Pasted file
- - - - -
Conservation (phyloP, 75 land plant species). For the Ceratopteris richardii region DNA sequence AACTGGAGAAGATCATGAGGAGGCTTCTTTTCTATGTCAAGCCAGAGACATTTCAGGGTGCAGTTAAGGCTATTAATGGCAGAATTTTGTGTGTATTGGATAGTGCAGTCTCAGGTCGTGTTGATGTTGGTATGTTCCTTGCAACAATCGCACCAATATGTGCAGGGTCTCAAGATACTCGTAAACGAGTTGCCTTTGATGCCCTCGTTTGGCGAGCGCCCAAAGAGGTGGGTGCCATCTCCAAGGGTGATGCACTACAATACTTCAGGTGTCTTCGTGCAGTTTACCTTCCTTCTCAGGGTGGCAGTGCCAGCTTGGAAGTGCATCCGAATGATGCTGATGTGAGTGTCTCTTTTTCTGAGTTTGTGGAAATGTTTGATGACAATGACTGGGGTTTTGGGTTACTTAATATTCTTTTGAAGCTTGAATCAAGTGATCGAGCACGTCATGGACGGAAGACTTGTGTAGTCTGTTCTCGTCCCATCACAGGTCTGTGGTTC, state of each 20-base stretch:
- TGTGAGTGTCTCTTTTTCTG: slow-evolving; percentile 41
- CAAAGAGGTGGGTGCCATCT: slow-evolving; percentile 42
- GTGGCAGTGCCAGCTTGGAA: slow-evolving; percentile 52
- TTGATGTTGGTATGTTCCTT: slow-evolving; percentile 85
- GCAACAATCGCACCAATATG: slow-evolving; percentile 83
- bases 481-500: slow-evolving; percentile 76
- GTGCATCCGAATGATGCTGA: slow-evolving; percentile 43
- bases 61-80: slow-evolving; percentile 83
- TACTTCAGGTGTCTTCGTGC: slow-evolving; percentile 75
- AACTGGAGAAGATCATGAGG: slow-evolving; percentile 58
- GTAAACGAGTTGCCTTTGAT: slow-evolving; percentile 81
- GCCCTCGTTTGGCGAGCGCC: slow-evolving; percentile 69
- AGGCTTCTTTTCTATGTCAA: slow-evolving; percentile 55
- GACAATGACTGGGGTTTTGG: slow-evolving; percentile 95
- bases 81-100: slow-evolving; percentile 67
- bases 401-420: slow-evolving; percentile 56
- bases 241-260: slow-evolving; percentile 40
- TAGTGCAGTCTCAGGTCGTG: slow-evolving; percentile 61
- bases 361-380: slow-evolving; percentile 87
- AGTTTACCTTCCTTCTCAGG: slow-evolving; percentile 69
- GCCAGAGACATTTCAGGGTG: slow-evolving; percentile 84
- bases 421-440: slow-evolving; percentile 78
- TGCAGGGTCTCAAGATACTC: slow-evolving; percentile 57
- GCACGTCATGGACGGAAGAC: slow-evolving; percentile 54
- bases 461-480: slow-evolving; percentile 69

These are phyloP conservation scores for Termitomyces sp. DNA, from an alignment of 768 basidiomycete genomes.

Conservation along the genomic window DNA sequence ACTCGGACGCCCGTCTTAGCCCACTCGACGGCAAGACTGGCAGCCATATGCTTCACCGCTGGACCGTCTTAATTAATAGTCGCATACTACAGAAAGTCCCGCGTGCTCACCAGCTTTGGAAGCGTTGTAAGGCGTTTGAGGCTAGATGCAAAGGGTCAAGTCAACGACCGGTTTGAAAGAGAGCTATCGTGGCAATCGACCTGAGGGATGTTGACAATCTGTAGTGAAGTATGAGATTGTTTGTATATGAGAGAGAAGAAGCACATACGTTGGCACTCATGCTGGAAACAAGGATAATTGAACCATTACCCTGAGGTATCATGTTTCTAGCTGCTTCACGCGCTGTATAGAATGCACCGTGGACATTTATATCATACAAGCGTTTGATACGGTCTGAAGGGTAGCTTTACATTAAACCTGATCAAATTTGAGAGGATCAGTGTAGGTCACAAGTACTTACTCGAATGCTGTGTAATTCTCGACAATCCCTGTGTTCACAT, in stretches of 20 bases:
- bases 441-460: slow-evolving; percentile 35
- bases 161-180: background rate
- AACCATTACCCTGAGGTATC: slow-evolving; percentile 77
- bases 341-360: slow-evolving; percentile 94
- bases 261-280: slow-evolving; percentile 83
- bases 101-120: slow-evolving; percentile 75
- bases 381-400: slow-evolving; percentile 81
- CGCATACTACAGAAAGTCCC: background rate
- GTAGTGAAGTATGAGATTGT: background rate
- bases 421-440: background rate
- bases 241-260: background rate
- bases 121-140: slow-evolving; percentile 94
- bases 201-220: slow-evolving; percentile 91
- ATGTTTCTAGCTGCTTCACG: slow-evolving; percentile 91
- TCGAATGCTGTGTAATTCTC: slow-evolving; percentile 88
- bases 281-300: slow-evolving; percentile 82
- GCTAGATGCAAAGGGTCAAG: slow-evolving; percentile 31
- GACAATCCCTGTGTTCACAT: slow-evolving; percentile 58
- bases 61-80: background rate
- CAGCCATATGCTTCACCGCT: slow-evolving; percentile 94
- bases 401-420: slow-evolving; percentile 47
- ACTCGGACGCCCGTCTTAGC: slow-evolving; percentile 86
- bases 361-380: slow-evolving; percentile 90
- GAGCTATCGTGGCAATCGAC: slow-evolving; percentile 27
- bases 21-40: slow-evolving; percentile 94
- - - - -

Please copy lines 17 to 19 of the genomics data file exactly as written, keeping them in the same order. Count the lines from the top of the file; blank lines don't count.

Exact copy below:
- bases 401-420: slow-evolving; percentile 56
- bases 241-260: slow-evolving; percentile 40
- TAGTGCAGTCTCAGGTCGTG: slow-evolving; percentile 61